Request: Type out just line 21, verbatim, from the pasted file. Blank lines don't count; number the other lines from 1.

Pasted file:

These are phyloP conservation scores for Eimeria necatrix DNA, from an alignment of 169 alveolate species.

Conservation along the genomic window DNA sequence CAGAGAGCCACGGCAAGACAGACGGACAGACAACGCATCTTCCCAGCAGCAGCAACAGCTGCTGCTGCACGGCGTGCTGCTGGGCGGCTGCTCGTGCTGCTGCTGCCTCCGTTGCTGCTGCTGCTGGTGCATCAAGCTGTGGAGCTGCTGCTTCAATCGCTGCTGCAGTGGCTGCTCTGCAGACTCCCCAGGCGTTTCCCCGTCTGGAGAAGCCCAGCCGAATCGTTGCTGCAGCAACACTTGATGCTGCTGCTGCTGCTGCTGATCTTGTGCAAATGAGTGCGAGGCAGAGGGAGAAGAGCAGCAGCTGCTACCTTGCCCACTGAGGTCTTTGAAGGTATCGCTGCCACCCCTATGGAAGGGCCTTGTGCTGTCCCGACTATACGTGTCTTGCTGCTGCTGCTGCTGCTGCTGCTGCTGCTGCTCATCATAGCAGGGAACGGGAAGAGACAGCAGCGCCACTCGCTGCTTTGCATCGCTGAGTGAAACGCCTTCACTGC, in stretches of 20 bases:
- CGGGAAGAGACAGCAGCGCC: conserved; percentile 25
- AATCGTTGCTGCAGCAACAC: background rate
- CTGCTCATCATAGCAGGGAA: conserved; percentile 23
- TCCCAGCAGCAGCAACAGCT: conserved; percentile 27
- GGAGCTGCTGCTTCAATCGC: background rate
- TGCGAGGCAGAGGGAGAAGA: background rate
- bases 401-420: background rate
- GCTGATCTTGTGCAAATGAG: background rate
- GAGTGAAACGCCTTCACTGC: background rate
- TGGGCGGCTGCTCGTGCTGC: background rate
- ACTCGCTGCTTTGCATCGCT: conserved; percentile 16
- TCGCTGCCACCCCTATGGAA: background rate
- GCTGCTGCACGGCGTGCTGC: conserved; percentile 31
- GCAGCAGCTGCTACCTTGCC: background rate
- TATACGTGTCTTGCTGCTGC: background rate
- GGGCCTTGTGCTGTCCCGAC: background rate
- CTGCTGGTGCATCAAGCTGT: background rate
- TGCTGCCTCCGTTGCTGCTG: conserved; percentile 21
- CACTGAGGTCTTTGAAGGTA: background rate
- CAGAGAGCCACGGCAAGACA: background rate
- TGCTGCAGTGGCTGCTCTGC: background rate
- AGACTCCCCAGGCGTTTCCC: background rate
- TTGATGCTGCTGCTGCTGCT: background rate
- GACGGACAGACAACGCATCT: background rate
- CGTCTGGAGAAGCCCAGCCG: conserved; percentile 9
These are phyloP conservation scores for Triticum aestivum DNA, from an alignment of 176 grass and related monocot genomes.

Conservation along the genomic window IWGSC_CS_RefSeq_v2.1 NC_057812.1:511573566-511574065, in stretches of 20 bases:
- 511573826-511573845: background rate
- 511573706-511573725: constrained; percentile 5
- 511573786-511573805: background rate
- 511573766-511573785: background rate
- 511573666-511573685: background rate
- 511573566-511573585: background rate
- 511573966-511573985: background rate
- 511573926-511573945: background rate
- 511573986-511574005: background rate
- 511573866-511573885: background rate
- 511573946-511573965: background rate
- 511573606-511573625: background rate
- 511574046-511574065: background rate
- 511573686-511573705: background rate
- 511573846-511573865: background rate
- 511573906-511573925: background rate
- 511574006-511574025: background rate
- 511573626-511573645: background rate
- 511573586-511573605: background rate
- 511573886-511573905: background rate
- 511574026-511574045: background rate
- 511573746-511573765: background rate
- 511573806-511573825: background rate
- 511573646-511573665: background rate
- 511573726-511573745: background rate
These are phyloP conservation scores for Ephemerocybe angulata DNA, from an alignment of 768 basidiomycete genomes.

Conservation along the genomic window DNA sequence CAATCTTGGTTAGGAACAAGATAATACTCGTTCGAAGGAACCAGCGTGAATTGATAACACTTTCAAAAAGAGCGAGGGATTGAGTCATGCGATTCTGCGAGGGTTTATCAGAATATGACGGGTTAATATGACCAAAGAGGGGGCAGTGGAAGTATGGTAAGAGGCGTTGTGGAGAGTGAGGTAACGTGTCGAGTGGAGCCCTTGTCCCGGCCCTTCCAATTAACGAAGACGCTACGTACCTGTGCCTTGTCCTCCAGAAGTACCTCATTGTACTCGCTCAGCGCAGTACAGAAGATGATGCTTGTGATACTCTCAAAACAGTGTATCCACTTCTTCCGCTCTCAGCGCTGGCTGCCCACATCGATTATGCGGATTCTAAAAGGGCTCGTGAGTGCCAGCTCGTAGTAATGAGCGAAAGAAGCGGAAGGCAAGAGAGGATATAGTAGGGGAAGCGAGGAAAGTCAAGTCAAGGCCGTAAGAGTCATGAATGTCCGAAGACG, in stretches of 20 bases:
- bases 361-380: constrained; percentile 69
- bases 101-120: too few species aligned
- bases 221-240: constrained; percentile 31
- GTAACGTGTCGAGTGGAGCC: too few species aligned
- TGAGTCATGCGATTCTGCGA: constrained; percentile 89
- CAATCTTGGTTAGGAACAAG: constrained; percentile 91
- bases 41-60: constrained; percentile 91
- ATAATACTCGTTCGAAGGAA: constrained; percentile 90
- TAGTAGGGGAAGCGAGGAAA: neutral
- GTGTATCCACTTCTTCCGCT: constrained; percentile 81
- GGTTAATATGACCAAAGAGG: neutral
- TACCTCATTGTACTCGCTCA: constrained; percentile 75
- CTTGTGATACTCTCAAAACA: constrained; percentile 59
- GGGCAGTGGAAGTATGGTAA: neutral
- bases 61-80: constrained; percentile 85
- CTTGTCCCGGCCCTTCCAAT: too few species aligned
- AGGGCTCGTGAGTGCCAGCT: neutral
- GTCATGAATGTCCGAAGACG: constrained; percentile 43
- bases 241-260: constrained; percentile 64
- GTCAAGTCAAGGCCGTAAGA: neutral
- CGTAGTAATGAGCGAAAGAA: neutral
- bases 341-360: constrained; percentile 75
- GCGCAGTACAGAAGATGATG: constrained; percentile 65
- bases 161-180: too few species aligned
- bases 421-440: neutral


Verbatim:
- CACTGAGGTCTTTGAAGGTA: background rate